Anonymous posted on Friday, January 13, 2006 - 1:43 pm
I'm running a growth curve model and in my model I have a modest fit that can be improved by correlating my measures of time2 and time3 together. I was wondering what does this actually mean in my model? Does this mean that time2 and time3 are essentially the same measure? Or are they correlated because they are the same question?
Residual covarainces can represent time-varying covariates that have not been included in the model. Residual covariances are not needed just because the same outcome is measured at multiple time points. This is taken care of by the growth model itself.
Vanessa posted on Tuesday, June 15, 2010 - 10:40 pm
Hi, I have a second-order latent growth curve model and the model fit is not great (CRT is indexed by the same 3 indicators, at each of 4 timepoints). Modification indices suggest considerable improvement if residuals of the same indicators at adjacent time points (plus some unadjacent timepoints) are allowed to covary.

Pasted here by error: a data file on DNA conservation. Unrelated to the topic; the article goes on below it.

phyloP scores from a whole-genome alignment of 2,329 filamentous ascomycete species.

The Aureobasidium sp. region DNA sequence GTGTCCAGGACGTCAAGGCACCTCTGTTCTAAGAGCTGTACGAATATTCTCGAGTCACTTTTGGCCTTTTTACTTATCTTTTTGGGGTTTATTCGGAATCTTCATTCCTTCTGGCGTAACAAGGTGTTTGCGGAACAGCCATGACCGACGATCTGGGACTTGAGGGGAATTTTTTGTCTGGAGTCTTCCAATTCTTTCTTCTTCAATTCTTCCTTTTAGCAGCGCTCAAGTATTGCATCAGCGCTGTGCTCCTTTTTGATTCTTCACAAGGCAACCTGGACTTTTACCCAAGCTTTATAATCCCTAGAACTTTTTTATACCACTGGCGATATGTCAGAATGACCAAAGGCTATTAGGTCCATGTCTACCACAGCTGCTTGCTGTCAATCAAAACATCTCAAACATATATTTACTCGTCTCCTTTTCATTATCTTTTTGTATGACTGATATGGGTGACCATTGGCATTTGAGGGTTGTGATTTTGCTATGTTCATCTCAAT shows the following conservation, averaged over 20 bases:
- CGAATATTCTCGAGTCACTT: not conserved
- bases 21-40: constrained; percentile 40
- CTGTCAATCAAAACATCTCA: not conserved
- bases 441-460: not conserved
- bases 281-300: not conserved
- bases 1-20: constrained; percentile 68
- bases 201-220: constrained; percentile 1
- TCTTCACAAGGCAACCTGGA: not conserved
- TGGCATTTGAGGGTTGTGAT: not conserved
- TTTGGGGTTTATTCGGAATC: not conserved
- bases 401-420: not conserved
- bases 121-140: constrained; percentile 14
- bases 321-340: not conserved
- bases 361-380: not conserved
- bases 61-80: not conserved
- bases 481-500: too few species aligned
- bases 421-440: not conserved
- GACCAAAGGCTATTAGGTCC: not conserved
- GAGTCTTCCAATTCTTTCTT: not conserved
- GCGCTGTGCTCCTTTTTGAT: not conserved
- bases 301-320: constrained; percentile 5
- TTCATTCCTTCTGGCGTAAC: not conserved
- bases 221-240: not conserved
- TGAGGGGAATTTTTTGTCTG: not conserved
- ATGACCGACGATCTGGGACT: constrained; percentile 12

Although it is a second-order LGCM, is this the same issue as above? ie. that the slope/intercept should be accounting for the variance shared due to same measure at different timepoints so it must indicate that a time-varying covariate has not been included?
Vanessa posted on Wednesday, June 16, 2010 - 8:09 pm
Thanks. So if it is due to a time-varying covariate that has not been measured in the study, does this cast doubt on the values of other parameters that are estimated? Is it considered permissable to allow covarying residuals?
To follow up on this question, I wondered if there was a recommended citation for the practice of including residual covariances?
Also, when building parallel process models, there are often strong correlations between measurements taken at the same time point (x1 & y1, for example). Would you consider it acceptable to include those correlations in the model as well, and, if so, are you aware of a citation that would endorse the practice?